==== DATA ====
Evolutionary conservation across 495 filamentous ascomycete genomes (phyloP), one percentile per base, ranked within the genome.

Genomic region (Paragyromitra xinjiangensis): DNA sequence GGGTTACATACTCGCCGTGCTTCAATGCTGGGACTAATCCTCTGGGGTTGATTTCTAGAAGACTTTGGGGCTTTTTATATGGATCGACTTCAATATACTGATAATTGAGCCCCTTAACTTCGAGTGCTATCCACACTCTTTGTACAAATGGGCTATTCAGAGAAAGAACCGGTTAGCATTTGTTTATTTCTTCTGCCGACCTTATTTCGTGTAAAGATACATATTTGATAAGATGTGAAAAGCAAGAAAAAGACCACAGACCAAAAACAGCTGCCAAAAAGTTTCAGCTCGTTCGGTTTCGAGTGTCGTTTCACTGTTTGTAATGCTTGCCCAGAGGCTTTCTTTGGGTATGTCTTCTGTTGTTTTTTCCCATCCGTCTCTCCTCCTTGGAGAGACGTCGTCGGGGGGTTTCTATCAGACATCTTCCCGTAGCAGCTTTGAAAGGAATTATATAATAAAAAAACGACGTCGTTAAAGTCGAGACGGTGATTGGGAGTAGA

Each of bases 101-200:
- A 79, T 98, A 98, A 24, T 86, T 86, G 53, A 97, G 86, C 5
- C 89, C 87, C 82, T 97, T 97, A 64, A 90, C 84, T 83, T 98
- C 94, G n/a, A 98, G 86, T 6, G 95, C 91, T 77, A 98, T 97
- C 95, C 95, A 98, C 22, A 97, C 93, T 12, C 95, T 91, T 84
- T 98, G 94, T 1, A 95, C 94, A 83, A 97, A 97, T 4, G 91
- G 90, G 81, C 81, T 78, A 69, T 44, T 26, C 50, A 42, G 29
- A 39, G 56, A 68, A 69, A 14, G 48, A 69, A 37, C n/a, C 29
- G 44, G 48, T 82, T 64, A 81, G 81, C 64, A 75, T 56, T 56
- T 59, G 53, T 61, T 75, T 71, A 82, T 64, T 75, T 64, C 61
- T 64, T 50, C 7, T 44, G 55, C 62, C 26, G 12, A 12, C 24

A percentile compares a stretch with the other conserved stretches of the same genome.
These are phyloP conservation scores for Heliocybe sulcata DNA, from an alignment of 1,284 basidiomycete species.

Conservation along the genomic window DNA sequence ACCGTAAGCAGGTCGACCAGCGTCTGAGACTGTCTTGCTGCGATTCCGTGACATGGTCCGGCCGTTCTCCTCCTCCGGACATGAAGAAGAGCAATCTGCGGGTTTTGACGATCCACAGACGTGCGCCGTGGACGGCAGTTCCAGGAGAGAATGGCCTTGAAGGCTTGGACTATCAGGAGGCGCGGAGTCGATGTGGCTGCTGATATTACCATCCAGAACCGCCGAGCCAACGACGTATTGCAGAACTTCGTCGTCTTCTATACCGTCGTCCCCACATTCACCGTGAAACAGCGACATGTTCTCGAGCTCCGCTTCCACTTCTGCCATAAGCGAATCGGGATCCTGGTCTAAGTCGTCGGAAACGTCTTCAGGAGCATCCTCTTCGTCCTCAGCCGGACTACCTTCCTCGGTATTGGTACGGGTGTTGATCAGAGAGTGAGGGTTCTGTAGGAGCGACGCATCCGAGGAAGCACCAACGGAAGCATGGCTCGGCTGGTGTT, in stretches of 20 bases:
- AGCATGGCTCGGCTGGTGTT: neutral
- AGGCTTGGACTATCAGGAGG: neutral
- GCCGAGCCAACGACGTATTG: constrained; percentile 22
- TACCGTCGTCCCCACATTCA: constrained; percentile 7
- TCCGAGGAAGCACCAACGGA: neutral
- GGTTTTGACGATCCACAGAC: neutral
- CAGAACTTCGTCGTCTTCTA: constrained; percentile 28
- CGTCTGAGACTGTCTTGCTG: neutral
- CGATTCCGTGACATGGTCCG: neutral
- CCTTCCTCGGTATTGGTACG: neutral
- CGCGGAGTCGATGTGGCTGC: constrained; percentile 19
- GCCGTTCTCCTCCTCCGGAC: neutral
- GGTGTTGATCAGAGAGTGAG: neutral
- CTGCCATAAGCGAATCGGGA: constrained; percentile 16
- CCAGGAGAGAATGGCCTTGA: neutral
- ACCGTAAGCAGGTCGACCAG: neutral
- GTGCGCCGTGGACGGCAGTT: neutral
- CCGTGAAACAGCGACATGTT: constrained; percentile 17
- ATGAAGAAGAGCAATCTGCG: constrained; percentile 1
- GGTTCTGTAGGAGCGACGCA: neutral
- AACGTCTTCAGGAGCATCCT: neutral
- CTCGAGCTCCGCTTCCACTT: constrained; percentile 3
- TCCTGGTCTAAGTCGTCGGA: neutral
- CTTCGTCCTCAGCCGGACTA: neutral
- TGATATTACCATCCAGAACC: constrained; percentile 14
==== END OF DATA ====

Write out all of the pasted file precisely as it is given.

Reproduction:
Evolutionary conservation across 495 filamentous ascomycete genomes (phyloP), one percentile per base, ranked within the genome.

Genomic region (Paragyromitra xinjiangensis): DNA sequence GGGTTACATACTCGCCGTGCTTCAATGCTGGGACTAATCCTCTGGGGTTGATTTCTAGAAGACTTTGGGGCTTTTTATATGGATCGACTTCAATATACTGATAATTGAGCCCCTTAACTTCGAGTGCTATCCACACTCTTTGTACAAATGGGCTATTCAGAGAAAGAACCGGTTAGCATTTGTTTATTTCTTCTGCCGACCTTATTTCGTGTAAAGATACATATTTGATAAGATGTGAAAAGCAAGAAAAAGACCACAGACCAAAAACAGCTGCCAAAAAGTTTCAGCTCGTTCGGTTTCGAGTGTCGTTTCACTGTTTGTAATGCTTGCCCAGAGGCTTTCTTTGGGTATGTCTTCTGTTGTTTTTTCCCATCCGTCTCTCCTCCTTGGAGAGACGTCGTCGGGGGGTTTCTATCAGACATCTTCCCGTAGCAGCTTTGAAAGGAATTATATAATAAAAAAACGACGTCGTTAAAGTCGAGACGGTGATTGGGAGTAGA

Each of bases 101-200:
- A 79, T 98, A 98, A 24, T 86, T 86, G 53, A 97, G 86, C 5
- C 89, C 87, C 82, T 97, T 97, A 64, A 90, C 84, T 83, T 98
- C 94, G n/a, A 98, G 86, T 6, G 95, C 91, T 77, A 98, T 97
- C 95, C 95, A 98, C 22, A 97, C 93, T 12, C 95, T 91, T 84
- T 98, G 94, T 1, A 95, C 94, A 83, A 97, A 97, T 4, G 91
- G 90, G 81, C 81, T 78, A 69, T 44, T 26, C 50, A 42, G 29
- A 39, G 56, A 68, A 69, A 14, G 48, A 69, A 37, C n/a, C 29
- G 44, G 48, T 82, T 64, A 81, G 81, C 64, A 75, T 56, T 56
- T 59, G 53, T 61, T 75, T 71, A 82, T 64, T 75, T 64, C 61
- T 64, T 50, C 7, T 44, G 55, C 62, C 26, G 12, A 12, C 24

A percentile compares a stretch with the other conserved stretches of the same genome.
These are phyloP conservation scores for Heliocybe sulcata DNA, from an alignment of 1,284 basidiomycete species.

Conservation along the genomic window DNA sequence ACCGTAAGCAGGTCGACCAGCGTCTGAGACTGTCTTGCTGCGATTCCGTGACATGGTCCGGCCGTTCTCCTCCTCCGGACATGAAGAAGAGCAATCTGCGGGTTTTGACGATCCACAGACGTGCGCCGTGGACGGCAGTTCCAGGAGAGAATGGCCTTGAAGGCTTGGACTATCAGGAGGCGCGGAGTCGATGTGGCTGCTGATATTACCATCCAGAACCGCCGAGCCAACGACGTATTGCAGAACTTCGTCGTCTTCTATACCGTCGTCCCCACATTCACCGTGAAACAGCGACATGTTCTCGAGCTCCGCTTCCACTTCTGCCATAAGCGAATCGGGATCCTGGTCTAAGTCGTCGGAAACGTCTTCAGGAGCATCCTCTTCGTCCTCAGCCGGACTACCTTCCTCGGTATTGGTACGGGTGTTGATCAGAGAGTGAGGGTTCTGTAGGAGCGACGCATCCGAGGAAGCACCAACGGAAGCATGGCTCGGCTGGTGTT, in stretches of 20 bases:
- AGCATGGCTCGGCTGGTGTT: neutral
- AGGCTTGGACTATCAGGAGG: neutral
- GCCGAGCCAACGACGTATTG: constrained; percentile 22
- TACCGTCGTCCCCACATTCA: constrained; percentile 7
- TCCGAGGAAGCACCAACGGA: neutral
- GGTTTTGACGATCCACAGAC: neutral
- CAGAACTTCGTCGTCTTCTA: constrained; percentile 28
- CGTCTGAGACTGTCTTGCTG: neutral
- CGATTCCGTGACATGGTCCG: neutral
- CCTTCCTCGGTATTGGTACG: neutral
- CGCGGAGTCGATGTGGCTGC: constrained; percentile 19
- GCCGTTCTCCTCCTCCGGAC: neutral
- GGTGTTGATCAGAGAGTGAG: neutral
- CTGCCATAAGCGAATCGGGA: constrained; percentile 16
- CCAGGAGAGAATGGCCTTGA: neutral
- ACCGTAAGCAGGTCGACCAG: neutral
- GTGCGCCGTGGACGGCAGTT: neutral
- CCGTGAAACAGCGACATGTT: constrained; percentile 17
- ATGAAGAAGAGCAATCTGCG: constrained; percentile 1
- GGTTCTGTAGGAGCGACGCA: neutral
- AACGTCTTCAGGAGCATCCT: neutral
- CTCGAGCTCCGCTTCCACTT: constrained; percentile 3
- TCCTGGTCTAAGTCGTCGGA: neutral
- CTTCGTCCTCAGCCGGACTA: neutral
- TGATATTACCATCCAGAACC: constrained; percentile 14